Gasping for Air in a Sea of Blood

We don’t really remember our births. It’s probably a good thing, because they’re both traumatic and, should we remember them, a bit disgusting. Of course, that’s a purely perspective-based observation. Were the memory of birth to be a common thing, then it wouldn’t be nearly as distasteful. But, that’s consideration for another day. However, I do know a few particulars about my birth. Not because I remember directly, but because I was told later. It was my first brush with death. Though we’d pass each other many times in the corridors, it was the closest, I think, we ever came to meeting properly. 

My mother, you see, was born with, or developed, a physical defect that prevented a natural birth from taking place. There was no indication of this, though, and so things were expected to proceed normally. They did not, however, and, though she pushed, I could find no freedom. So it went, for hours, until they were inducing contractions just to keep the blood in my mother’s body. I don’t remember the exact total of hours, but it was a long time… longer than one would wish. Eventually, they performed a caesarean section and pulled me from the wreckage of my poor mother’s tortured body. For a while, they were wondering which one of us they could save. Then, as the hours had passed, they’d wondered if they’d be able to save either of us. As it turned out, white as sheets and lacking both rest and blood, save the fine coating I wore, we both survived. Although survival is a brief thing and one of us would, eventually, fall into their grave (I won’t give you any hints on who it was) and the other would offer a few solemn promises. 

That was the first rather tumultuous day of my life. I don’t understand the specifics of it all. I don’t know what the source of the bleeding was or why we lived. I will find out one day, but such research must wait, as I know it’s there whenever I require it. I know that the operation that saved my life was rather new in that hospital. I’m thankful, though, as science had saved my life, not for the last time. You can utter your prayers and preach your spirituality all you like. It keeps you calm and offers you something, but when it comes down to it, I’ll always lean on research and testing when it comes to something we can’t afford to fuck up. 

As I drew my first breaths, after medical science had pulled my ass out of the river, I had no idea of how many times the same would be true. I was in and out of the hospital a lot between tonsil infections (they’re gone now) and injuries (I play rough when I do). One thing that always fascinated me was blood. After the time I figured out we were more than just pinkish golems, I became increasingly intrigued by our workings. Blood filled us up, maintained us, infected, spurned, deflected and burned us. It’s an amazing substance and no more elegant than the machine it inhabits. Just think, right now, about the rivers of the stuff coursing rapidly through your body, driven by that enigmatically powerful muscle, the heart. As it quickens when we’re riled, and cools as we’re revolted, with fear lying experientially somewhere in between. Eventually I would move on to other obsessions, but I never quite forgot my brief love-affair with the substance. Even now, my walls are adorned with splatter paintings reminiscent of a horrendous police report.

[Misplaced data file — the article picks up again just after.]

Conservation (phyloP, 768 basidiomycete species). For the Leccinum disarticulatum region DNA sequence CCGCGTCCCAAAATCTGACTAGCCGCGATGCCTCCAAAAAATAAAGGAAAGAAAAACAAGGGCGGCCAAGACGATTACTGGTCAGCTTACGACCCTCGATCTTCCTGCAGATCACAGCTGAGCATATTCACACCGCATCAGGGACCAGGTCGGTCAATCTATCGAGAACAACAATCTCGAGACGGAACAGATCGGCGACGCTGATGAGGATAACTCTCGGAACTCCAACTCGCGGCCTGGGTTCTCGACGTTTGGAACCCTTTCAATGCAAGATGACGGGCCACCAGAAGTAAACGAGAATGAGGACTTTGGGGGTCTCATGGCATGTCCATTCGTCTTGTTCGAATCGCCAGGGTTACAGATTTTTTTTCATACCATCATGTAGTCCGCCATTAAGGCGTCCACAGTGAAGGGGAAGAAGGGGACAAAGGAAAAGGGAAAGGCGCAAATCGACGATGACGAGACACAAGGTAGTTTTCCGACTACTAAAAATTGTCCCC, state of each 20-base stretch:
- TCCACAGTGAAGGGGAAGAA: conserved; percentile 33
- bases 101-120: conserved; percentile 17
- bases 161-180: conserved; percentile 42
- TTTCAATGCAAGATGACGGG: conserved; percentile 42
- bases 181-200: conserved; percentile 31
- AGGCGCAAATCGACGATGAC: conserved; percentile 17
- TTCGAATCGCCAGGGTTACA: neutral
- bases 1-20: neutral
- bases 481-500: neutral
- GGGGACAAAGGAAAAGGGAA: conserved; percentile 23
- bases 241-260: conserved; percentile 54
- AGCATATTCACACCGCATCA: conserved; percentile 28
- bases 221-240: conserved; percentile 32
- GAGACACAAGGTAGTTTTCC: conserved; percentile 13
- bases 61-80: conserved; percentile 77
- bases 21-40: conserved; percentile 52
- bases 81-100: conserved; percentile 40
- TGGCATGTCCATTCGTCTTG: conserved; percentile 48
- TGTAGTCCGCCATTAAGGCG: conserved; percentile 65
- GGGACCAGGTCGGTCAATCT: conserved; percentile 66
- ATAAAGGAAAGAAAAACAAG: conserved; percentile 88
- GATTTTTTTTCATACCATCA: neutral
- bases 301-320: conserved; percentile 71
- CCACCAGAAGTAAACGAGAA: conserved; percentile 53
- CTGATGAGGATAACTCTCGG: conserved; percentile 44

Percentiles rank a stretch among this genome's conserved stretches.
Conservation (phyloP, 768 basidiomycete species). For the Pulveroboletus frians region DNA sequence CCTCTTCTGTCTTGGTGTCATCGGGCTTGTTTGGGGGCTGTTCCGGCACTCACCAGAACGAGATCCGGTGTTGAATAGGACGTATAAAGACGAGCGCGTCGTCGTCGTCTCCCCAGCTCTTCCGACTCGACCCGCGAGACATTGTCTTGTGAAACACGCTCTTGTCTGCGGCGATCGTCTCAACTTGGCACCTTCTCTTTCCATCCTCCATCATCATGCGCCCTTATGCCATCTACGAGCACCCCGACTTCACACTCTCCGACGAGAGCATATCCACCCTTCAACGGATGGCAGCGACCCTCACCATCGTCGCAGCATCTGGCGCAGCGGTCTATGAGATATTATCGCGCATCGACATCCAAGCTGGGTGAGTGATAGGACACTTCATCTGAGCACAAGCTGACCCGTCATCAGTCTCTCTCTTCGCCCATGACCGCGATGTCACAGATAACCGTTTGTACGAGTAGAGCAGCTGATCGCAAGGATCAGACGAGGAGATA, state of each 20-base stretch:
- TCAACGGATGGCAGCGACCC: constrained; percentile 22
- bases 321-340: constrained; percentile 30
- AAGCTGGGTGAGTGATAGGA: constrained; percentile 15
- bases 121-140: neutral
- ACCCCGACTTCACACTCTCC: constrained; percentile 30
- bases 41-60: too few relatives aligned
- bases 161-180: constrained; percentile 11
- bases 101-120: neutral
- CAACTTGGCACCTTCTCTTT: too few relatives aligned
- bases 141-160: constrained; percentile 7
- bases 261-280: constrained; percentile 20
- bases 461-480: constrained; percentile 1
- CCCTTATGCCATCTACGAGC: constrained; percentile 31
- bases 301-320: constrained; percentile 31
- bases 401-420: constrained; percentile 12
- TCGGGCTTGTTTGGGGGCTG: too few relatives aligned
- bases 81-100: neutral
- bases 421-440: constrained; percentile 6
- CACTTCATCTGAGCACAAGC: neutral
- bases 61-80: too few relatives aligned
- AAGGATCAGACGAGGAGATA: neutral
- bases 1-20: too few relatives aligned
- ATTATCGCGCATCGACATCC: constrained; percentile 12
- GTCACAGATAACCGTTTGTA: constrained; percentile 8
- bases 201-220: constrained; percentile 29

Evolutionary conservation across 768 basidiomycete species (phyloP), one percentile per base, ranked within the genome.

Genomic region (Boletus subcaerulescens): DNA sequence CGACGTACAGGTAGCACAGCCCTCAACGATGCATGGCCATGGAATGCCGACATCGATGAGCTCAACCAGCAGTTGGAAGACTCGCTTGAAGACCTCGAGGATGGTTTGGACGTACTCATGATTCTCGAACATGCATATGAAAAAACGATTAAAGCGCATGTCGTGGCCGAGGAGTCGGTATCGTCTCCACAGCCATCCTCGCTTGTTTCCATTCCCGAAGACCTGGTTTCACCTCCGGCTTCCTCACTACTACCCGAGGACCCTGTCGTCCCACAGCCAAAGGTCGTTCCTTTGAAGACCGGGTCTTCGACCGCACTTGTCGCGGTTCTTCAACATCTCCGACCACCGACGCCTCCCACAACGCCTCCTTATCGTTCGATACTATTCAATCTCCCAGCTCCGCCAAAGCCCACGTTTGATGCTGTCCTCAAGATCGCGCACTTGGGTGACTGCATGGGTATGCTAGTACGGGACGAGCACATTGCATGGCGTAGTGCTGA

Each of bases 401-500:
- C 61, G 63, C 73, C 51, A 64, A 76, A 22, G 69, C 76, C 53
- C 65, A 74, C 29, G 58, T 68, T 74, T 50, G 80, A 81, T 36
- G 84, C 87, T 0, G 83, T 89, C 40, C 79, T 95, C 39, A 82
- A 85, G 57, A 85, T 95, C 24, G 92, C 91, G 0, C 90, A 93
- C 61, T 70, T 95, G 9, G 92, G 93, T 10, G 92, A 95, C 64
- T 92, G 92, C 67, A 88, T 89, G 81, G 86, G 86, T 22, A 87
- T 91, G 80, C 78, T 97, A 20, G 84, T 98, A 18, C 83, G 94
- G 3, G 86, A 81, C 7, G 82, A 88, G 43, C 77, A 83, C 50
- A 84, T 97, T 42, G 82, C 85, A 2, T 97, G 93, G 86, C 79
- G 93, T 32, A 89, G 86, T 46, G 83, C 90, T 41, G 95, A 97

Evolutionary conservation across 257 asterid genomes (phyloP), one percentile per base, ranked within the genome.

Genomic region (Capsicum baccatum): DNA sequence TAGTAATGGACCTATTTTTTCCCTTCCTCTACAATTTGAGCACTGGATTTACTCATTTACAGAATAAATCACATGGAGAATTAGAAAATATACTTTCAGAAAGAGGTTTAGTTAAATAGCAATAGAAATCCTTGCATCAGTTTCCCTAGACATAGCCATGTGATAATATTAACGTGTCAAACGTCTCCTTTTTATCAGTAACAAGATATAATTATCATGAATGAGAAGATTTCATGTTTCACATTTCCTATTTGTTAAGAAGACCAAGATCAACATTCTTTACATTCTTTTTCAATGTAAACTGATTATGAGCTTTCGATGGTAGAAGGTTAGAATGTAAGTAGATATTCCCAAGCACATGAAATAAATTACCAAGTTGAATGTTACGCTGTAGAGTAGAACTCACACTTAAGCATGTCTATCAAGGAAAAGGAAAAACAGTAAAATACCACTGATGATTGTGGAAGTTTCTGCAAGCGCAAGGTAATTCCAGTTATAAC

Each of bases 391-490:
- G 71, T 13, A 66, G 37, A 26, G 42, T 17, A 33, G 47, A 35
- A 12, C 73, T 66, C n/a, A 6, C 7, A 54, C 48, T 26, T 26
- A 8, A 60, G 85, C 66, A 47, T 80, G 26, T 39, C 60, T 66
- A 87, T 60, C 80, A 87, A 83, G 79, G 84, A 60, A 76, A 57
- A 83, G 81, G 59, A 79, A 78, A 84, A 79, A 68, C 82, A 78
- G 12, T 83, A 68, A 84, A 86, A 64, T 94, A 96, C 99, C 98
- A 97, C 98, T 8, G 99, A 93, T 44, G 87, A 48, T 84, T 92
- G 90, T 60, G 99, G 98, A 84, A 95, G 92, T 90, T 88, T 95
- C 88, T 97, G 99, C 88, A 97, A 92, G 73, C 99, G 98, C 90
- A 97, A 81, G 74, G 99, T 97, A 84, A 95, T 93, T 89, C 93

Even in video games, I find it a particularly enthralling concept. Its very presence sets the teeth on edge and our brains on fire with anticipation of the necessity of fighting for survival. Because, that’s part of what it is, our being, our lives. We’d get nowhere without it. Silent Hill, in particular, was quite inspiring. Nowhere are rust and blood juxtaposed so much. In many ways, the compositions of those two substances are similar, but their executions and their functions are more different than their meanings. Between decay and life, an organism’s very essence pumping onto the floor, its struggle for survival hastening its end, lies rust and blood. As we claw at existence, our bodies wear away. In the quest for life, we slowly kill ourselves. That’s life, though, living unto death, because that’s just the only option. The freedom, though, the beauty of blood, is in its flow. You can spill it all quickly, die gasping, let it trickle slowly out and eke by, or, like myself and my dear mother, thrash and spill and live, just barely, for a while. It’s not a dichotomy. You don’t have to live softly to live a long time, it may, in fact, impede your survival. Nor will throwing yourself to the wolves necessitate your end, but you will need time to recuperate. Don’t get me started on direction, either. Blood pulsing through veins, which, in every body, are largely similar constructs, but woven with personality in bodies of separate size and dimension, affected by and affecting the organism it inhabits, like a mind, like an understanding, like a life. 

So, that’s blood for you, but we’re not done with it, not by a long shot. I just bought the new Silent HIll game, Downpour, for the 360. I consider myself something of a fan-boy, so I’m sure to bring it up again. Cheers!  

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